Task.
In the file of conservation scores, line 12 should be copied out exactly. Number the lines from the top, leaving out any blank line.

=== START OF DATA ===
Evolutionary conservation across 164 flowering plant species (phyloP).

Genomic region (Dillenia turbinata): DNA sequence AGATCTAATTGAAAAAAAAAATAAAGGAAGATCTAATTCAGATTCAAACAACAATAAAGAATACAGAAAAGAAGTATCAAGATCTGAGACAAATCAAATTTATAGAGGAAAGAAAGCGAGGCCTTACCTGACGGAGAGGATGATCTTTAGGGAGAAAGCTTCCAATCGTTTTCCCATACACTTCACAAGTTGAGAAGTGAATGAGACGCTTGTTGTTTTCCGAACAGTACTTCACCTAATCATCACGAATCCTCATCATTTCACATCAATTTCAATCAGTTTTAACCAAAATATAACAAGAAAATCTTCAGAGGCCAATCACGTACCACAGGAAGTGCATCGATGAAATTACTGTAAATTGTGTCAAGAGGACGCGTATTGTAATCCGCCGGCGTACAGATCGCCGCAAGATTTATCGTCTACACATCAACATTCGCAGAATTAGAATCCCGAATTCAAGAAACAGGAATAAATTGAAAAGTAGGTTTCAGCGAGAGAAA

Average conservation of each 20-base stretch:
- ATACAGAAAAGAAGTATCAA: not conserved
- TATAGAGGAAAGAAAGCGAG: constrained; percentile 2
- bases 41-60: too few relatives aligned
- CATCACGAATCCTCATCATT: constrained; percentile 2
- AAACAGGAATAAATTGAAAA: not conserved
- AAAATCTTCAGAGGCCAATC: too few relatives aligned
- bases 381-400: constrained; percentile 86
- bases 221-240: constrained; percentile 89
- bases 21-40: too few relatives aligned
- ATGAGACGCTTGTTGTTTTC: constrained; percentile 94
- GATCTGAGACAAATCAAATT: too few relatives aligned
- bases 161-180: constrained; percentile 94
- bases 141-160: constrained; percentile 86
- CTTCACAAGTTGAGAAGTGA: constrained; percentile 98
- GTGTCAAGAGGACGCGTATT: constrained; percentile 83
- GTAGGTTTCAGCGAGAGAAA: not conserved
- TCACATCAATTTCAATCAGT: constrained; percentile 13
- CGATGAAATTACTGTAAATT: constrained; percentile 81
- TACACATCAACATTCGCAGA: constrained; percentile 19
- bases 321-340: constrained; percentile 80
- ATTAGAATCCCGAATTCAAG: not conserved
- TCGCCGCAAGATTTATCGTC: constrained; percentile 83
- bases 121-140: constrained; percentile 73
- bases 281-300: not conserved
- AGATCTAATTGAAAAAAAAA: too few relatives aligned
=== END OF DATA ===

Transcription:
- bases 21-40: too few relatives aligned